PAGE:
The Wrong Mans Blu-ray ReviewSam and Phil work for Berkshire council's town planning department. Sam (Baynton) is the estranged boyfriend of his now boss, Lizzie. Phil (Cordon) is the mail room guy. Phil is a happy-go-lucky thirtysomething who, after taking pity on him, Sam befriends. On his way to work one morning, Sam witnesses a car crash and shortly afterwards finds what he believes is the car crash victim's phone. When a mysterious caller instructs Sam that he must do exactly as he's told it becomes lear that a case of mistaken identity has left a woman's life in his hands. Upon reluctantly revealing this information to Phil, the pair embark on a mission to save the woman's life that turns out to be more than they bargained for.
Had this been a feature film, I would be filled with praise for the fact that the BBC turned out a fantastic British action romp that's laden with the clever witticisms and comedy one liners. I'd be buoyant at the fact that we have what feels like a British indie movie that would hold it's own against the likes of Sightseers. Instead, The Wrong Mans feels like a rather drawn out affair that works far too hard to build to a climax at the end of each episode which, ultimately, makes it feel rather rushed and badly paced.
The Wrong Mans Blu-ray Picture QualityThe Wrong Mans comes to Blu-ray with a decent 1080i 1.78:1 aspect video presentation. Though never gob-smackingly beautiful, it certainly holds it's own in terms of modern TV series, and though at times it feels a little on the cheap side, it still manages to have a filmic impression to it – something all too often missing when it comes to BBC episodic material. In terms of the visuals themselves, being an action/thriller/comedy demands quite a lot from such a modest budget, and I have to say it doesn't disappoint. Lighting is used well to create a cinema like atmosphere that's coupled with decent production design, and the grading lends a weighty hand to the show, making it feel authentic despite having been done relatively cheaply.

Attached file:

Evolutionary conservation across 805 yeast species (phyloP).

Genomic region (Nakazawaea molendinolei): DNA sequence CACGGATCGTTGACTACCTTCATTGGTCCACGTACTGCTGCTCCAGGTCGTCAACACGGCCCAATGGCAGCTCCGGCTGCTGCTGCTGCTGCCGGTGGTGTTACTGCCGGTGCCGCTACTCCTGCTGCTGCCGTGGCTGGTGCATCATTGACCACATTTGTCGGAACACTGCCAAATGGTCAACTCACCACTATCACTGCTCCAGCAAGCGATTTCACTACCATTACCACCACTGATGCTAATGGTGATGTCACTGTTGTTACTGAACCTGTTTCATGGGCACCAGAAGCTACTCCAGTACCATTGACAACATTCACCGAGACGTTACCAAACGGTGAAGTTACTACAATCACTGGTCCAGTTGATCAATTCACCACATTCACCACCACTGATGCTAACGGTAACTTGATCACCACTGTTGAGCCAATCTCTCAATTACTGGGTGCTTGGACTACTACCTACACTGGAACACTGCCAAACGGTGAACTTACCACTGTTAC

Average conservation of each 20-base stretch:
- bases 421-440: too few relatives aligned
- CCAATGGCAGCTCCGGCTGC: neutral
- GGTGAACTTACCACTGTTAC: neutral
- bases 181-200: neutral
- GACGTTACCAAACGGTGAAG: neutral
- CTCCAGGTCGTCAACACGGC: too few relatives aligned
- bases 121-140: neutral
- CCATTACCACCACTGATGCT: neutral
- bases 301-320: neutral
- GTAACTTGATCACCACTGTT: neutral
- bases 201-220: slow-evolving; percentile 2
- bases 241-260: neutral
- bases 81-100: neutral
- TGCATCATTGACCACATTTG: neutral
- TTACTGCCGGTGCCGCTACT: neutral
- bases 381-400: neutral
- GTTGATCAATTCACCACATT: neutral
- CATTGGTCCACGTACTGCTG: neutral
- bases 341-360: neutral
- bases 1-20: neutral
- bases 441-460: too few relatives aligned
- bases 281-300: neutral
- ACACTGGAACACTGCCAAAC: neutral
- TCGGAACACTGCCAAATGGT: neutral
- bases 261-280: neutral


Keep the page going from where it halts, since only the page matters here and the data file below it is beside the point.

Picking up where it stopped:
It's not without it's eyebrow raining moments of action packed visuals either, and from the very first few moments of the very first episode where we see a BMW cartwheeling through the air with an incredible amount of detail, you know you're in for a visual treat. Sadly, this seems to be a scenario where most of the budget was blown on the one big stunt that features throughout the whole six episodes, but what follows the big opener isn't all that bad, it's just far less impressive.
The transfer is good. Blacks are decent enough without holding an incredible range of depth. Contrast isn't pushed too hard and the image is better for it. Colours are, on the whole, reasonably well presented and the grading on the picture is pretty subtle and very effective, giving everything a slightly murky greyish feel one might expect from Bracknel weather. Detail is very good, and never feels like it's lacking much as a result of the interleaved video presentation.
Though nothing to write home about, I'd say that The Wrong Mans can hold it's head up in terms of picture quality.